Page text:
But reimbursement is a fluctuating concept right now across much of the globe, and the definition of “value” is even more up in the air, depending on whether the question is value to the patient, to the drug developer or to the government/private payer.
“What happens in reimbursement when all of a sudden all the tools that are perfected in Europe to beat [up on] companies and make every company say the only market that’s worthwhile is the U.S., only to find that tool box has shown up over here?” Vaughn Kailian, managing partner, MPM capital, posed to a panel on strategic R&D planning.
U.S. payers are going the way of Europe, and they are very much demanding greater discounts, Merck’s Yanni said. Not only that, “they are taking advantage of the fact that consumers really don’t understand much, if anything, about the drugs and what they can do or can’t do … in a way that is a destructive trend.” It is helpful to the industry that patient advocacy is growing, and it may help to counterbalance some of the forces the payers are bringing to bear. It is the patients that can point out important things about convenience and compliance and quality of life that are very, very serious issues that should get more consideration than they do under the current system, she said.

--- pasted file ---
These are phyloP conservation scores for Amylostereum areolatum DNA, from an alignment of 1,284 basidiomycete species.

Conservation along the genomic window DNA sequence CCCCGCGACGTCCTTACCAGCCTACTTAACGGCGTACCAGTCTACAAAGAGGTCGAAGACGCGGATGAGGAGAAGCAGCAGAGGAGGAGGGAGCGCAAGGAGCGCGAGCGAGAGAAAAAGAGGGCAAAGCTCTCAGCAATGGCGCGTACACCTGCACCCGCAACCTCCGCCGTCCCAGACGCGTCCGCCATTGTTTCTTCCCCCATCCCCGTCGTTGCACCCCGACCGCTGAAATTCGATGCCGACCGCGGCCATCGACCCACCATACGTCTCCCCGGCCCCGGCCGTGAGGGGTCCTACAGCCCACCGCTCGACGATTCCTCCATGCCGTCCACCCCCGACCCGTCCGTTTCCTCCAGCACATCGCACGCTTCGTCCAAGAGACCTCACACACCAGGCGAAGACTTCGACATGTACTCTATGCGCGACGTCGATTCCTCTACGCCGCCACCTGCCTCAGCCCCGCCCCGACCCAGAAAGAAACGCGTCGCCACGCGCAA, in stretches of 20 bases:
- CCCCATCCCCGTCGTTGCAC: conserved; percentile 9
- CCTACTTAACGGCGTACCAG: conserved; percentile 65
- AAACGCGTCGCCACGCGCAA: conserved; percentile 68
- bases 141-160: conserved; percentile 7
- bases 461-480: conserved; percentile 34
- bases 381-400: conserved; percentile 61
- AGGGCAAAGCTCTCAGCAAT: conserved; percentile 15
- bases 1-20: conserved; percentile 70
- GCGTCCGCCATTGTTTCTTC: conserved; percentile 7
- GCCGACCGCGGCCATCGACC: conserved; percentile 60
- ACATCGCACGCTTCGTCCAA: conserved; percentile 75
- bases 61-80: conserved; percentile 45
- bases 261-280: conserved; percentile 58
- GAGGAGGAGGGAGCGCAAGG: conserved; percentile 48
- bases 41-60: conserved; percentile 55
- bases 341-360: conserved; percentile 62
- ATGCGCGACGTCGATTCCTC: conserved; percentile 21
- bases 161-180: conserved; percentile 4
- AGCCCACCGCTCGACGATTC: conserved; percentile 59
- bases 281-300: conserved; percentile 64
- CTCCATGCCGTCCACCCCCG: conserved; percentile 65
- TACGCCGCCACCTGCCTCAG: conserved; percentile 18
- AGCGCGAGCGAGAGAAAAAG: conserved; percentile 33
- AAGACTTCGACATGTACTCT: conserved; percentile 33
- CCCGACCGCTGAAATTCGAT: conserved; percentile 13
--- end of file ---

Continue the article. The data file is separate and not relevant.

The Effect Of The European Environment
Germany is chief among the European countries tightening up on drug pricing, and its tough reimbursement system has had an unsettling effect on drug developers in both Europe and the U.S. Most recently a round of assessments passed down on older drugs ended in disaster for Novartis AG’s oral anti-diabetic Galvus (vildagliptin) when the reimbursement watchdog said Novartis had failed to provide suitable studies in defense of its drug (“Januvia And Onglyza In, Galvus Out, As Germany Evaluates Older Drugs” — “The Pink Sheet” DAILY, Oct. 2, 2013).
In comparison, the U.K.’s National Institute for Health and Care Excellence, which has been known to wield a heavy policy hand, is now seen as relatively reasonable, Lopes-Fernandes said.